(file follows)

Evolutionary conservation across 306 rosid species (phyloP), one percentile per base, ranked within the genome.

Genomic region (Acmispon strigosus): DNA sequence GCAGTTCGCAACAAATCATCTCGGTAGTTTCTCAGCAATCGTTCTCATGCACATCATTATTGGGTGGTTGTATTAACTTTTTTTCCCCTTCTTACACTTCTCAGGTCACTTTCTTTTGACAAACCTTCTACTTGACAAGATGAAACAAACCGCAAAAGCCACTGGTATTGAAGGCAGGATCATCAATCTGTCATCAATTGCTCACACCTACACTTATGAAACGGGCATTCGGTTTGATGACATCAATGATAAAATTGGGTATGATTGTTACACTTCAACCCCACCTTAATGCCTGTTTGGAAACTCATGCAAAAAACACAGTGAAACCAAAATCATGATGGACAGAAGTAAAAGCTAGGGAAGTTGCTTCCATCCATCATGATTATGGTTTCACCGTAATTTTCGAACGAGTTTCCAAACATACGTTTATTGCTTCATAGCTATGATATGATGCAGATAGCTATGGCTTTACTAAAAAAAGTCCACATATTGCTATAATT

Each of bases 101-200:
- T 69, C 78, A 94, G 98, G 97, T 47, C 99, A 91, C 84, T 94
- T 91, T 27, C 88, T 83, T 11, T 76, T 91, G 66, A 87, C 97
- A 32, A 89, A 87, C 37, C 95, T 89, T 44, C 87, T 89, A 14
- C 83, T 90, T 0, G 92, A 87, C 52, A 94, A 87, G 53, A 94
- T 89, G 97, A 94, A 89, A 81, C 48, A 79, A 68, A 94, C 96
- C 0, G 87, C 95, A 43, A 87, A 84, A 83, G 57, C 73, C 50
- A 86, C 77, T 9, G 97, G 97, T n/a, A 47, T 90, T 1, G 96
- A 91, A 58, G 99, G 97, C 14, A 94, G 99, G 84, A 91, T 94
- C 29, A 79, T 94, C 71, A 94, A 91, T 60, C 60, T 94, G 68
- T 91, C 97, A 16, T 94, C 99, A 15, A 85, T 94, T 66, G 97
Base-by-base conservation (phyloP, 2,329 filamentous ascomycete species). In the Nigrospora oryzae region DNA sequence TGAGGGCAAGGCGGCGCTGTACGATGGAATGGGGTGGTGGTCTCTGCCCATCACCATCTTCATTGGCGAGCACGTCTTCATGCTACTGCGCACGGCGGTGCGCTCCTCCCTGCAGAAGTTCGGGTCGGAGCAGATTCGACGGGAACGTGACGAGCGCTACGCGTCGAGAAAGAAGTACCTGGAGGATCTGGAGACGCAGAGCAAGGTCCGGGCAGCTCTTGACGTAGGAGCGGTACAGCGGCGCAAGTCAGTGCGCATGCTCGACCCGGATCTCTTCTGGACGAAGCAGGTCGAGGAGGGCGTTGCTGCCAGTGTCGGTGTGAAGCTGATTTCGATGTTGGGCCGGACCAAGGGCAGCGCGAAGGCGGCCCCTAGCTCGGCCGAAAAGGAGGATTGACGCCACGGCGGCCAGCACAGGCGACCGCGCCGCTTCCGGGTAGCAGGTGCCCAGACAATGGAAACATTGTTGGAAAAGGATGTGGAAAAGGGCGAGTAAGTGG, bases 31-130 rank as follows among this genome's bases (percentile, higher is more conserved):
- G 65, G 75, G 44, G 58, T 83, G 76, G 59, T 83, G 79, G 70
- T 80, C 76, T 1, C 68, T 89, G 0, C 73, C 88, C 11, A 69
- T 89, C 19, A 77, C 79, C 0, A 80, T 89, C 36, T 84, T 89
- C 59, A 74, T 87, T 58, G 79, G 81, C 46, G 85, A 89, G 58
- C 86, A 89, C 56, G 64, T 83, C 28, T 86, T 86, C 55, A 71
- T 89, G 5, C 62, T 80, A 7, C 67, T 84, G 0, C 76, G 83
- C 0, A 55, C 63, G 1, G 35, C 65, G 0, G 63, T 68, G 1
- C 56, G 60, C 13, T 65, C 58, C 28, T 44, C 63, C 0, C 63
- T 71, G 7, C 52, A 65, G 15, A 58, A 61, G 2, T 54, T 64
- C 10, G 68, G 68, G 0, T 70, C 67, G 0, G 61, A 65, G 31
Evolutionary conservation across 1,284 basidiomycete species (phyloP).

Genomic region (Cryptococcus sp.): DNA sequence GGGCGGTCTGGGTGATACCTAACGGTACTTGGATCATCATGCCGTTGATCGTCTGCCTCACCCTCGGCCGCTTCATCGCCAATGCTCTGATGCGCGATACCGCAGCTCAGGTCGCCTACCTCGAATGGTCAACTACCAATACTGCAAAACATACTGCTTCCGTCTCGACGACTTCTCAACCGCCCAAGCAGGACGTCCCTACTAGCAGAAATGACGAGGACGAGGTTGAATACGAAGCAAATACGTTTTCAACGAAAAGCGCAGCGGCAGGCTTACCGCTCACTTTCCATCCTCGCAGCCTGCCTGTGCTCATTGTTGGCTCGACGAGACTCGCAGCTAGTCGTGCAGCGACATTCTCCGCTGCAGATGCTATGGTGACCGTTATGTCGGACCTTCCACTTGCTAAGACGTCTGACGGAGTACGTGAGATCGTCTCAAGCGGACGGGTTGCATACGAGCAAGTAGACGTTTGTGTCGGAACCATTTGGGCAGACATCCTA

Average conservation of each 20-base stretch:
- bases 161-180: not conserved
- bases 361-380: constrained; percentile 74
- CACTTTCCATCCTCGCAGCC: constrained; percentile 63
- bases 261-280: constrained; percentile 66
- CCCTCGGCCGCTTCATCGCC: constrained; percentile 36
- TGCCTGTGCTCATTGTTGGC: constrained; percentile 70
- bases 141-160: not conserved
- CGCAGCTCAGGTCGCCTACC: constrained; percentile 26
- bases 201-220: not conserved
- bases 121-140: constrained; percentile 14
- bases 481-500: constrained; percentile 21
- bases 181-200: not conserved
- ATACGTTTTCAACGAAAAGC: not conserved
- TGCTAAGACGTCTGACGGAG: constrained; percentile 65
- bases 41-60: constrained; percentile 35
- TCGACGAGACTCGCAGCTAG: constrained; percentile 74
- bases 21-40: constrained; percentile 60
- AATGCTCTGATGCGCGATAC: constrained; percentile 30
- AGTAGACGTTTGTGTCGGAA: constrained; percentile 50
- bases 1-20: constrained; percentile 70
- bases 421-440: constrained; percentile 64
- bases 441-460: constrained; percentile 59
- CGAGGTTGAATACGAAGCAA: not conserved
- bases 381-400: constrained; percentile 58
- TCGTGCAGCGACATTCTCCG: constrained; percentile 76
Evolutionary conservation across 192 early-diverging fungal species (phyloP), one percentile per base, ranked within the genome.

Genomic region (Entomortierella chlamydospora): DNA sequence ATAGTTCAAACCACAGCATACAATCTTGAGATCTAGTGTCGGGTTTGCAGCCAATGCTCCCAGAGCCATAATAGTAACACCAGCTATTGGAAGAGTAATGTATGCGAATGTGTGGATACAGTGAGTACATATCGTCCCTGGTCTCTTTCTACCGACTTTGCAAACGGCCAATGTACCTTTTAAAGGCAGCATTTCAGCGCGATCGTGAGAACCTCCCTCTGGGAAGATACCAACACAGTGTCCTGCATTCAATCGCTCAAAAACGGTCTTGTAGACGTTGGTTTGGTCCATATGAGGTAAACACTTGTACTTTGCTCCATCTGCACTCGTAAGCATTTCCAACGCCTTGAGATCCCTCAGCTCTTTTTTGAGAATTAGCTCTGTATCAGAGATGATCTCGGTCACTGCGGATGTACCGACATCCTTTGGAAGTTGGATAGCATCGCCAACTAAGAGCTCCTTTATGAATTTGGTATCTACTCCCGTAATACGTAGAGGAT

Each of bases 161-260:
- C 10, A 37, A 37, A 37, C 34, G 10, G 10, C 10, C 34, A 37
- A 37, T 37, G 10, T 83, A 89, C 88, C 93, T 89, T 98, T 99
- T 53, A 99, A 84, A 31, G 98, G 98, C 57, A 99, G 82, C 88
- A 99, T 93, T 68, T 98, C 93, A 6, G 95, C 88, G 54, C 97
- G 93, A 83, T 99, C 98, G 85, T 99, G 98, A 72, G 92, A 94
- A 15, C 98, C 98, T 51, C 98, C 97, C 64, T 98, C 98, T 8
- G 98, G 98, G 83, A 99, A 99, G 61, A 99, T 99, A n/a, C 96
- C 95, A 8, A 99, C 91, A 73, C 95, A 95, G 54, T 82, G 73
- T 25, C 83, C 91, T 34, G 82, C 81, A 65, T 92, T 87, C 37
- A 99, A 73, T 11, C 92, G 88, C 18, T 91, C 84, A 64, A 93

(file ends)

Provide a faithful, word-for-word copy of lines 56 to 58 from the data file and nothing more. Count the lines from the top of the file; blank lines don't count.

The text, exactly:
- C 10, A 37, A 37, A 37, C 34, G 10, G 10, C 10, C 34, A 37
- A 37, T 37, G 10, T 83, A 89, C 88, C 93, T 89, T 98, T 99
- T 53, A 99, A 84, A 31, G 98, G 98, C 57, A 99, G 82, C 88